Departing business dean: 'This is not about money for me'
Eli Jones, who is leaving his position as dean of LSU's E.J. Ourso College of Business to take the equivalent job at the University of Arkansas, says he was not swayed by salary considerations. "This is not about money for me," he says. "This is about resources in my college." Jones will be paid $375,000 in Arkansas, which represents a $75,000 raise. However, LSU was willing to match the offer, according to a high-ranking LSU official. But LSU apparently cannot match the level of financial support for faculty and programs available to Arkansas' Sam W. Walton College of Business, named after the Walmart founder. In 1998, the Walton Family Charitable Support Foundation made the largest upfront cash gift ever given to a public business college—$50 million—according to the University of Arkansas. "The gift continues to provide a variety of programs and opportunities for both students and faculty," the university says. The LSU College of Business budget has been cut $1.8 million since Jones arrived in 2008, Jones says, and the faculty has been reduced by 14%. "It is not just this college. It is the campus," he says. "Because of budget cuts, our faculty size has continued to get smaller in each of our colleges." On Friday LSU will cut the ribbon on its new, $52 million Business Education Complex. "I feel like we've done some amazing things in the midst of a global recession," Jones says. "Tomorrow is a celebration for a lot of folks who have been working for 14 years to make this happen." —David Jacobs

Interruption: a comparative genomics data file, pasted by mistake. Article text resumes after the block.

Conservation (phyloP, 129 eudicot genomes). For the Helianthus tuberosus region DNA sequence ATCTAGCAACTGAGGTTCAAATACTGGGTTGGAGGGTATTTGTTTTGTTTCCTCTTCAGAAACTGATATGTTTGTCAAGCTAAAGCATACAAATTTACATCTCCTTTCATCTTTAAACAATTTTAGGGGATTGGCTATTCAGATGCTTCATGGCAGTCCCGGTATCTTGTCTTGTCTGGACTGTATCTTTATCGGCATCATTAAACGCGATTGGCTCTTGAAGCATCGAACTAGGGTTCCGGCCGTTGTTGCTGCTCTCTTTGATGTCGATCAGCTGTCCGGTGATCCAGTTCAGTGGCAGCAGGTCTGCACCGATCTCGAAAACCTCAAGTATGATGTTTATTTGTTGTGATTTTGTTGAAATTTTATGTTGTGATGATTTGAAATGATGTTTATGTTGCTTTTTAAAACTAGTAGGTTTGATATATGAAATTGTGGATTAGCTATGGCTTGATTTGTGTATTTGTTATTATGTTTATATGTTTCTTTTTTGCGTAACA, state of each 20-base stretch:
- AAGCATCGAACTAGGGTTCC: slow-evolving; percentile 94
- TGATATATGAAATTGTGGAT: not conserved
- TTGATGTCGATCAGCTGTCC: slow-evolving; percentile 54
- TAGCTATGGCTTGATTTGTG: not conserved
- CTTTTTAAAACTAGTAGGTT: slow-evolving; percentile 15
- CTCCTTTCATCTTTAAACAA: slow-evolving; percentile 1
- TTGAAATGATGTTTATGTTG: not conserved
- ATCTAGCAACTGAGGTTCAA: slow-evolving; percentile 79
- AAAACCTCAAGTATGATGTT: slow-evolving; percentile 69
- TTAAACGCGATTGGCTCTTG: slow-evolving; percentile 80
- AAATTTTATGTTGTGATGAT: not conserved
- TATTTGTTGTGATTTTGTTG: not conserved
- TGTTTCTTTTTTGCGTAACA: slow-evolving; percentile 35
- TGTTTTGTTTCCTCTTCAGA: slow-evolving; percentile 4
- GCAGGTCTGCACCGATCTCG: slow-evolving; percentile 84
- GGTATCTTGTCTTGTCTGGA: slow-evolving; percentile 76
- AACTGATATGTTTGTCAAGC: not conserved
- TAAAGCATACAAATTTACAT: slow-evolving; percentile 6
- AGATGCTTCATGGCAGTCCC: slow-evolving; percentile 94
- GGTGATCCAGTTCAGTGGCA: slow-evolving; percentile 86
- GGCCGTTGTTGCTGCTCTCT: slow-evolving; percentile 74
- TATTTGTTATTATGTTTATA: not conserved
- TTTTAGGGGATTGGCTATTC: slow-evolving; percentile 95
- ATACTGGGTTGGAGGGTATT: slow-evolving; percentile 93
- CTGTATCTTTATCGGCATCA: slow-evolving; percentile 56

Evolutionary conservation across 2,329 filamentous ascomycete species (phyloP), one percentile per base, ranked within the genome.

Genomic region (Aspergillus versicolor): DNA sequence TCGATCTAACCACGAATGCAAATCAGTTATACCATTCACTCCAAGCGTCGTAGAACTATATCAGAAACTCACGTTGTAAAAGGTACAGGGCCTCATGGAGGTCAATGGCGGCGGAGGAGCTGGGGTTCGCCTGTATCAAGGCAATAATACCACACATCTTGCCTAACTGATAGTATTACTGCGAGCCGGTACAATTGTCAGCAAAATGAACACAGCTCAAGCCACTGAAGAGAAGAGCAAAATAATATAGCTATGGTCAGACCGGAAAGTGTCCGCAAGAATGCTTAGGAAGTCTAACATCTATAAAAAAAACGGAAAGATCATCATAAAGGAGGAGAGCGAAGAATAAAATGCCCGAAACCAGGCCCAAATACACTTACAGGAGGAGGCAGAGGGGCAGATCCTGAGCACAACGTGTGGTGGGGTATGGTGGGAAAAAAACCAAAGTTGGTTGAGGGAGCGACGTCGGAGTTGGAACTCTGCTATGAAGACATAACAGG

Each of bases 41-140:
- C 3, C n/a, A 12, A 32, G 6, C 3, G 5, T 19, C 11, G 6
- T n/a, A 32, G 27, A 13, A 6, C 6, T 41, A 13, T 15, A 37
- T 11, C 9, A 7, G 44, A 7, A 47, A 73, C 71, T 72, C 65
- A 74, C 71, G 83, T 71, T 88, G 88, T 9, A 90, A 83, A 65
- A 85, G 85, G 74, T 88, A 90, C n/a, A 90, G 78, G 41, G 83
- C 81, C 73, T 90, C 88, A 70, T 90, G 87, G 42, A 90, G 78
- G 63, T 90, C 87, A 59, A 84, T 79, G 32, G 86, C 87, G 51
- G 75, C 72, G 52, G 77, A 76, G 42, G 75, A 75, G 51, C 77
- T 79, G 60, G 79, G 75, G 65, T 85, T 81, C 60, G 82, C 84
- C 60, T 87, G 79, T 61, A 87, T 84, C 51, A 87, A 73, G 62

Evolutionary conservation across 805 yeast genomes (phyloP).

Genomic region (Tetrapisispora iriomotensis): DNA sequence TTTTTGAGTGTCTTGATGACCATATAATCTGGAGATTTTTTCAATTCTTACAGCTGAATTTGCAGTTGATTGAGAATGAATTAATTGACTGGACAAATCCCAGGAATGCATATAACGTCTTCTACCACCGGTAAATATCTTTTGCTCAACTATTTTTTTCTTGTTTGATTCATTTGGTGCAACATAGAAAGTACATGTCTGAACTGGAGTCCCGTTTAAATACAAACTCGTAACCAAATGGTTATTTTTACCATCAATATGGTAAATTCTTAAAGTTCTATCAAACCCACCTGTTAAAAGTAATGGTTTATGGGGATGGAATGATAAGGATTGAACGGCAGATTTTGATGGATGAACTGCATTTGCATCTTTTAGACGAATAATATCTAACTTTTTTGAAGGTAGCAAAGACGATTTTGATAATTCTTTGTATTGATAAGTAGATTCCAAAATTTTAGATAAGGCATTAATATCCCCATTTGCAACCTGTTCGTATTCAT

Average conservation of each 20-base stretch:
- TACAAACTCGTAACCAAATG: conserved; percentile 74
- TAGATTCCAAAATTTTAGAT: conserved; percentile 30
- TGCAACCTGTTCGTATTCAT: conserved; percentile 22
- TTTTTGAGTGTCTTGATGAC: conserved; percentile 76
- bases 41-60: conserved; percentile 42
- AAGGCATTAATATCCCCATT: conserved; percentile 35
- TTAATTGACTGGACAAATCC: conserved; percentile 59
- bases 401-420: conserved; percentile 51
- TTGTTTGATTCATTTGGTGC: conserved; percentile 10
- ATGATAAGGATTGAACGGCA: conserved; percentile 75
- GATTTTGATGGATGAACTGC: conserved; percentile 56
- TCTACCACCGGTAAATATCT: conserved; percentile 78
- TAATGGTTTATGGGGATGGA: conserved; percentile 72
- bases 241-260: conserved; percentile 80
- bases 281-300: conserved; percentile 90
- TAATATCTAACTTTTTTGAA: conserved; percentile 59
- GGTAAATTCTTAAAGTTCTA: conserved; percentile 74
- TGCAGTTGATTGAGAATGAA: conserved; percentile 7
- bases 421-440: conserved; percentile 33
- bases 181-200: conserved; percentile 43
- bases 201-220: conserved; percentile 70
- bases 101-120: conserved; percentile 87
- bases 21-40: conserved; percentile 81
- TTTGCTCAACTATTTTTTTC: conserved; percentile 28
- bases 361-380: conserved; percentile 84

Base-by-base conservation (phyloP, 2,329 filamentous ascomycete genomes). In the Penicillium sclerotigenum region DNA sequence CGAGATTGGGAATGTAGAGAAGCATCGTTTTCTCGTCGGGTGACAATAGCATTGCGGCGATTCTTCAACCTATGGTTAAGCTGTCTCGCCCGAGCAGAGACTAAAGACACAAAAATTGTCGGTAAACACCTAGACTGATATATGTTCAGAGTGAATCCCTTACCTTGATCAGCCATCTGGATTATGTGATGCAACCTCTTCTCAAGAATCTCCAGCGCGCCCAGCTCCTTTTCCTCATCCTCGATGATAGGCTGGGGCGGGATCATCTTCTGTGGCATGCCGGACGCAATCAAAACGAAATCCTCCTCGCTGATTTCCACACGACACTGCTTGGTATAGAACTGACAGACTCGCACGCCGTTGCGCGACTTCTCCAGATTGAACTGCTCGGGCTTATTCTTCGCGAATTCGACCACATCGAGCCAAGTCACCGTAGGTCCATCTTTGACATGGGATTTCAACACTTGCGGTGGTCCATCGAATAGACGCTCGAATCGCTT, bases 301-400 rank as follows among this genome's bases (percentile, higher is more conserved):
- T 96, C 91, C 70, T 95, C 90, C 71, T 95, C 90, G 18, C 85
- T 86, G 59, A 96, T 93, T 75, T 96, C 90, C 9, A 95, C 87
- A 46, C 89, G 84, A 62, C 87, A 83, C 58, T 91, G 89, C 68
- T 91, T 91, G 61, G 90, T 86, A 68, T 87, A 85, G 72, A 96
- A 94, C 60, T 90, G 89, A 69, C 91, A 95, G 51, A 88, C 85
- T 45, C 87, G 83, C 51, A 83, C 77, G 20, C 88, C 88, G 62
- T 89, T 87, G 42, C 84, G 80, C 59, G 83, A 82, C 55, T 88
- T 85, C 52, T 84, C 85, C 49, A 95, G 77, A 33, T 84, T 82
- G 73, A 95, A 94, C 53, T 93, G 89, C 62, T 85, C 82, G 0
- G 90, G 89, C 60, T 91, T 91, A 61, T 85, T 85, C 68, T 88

B.R. gets another No. 1 ranking for corporate facility creation and expansion
For the second straight year, Site Selection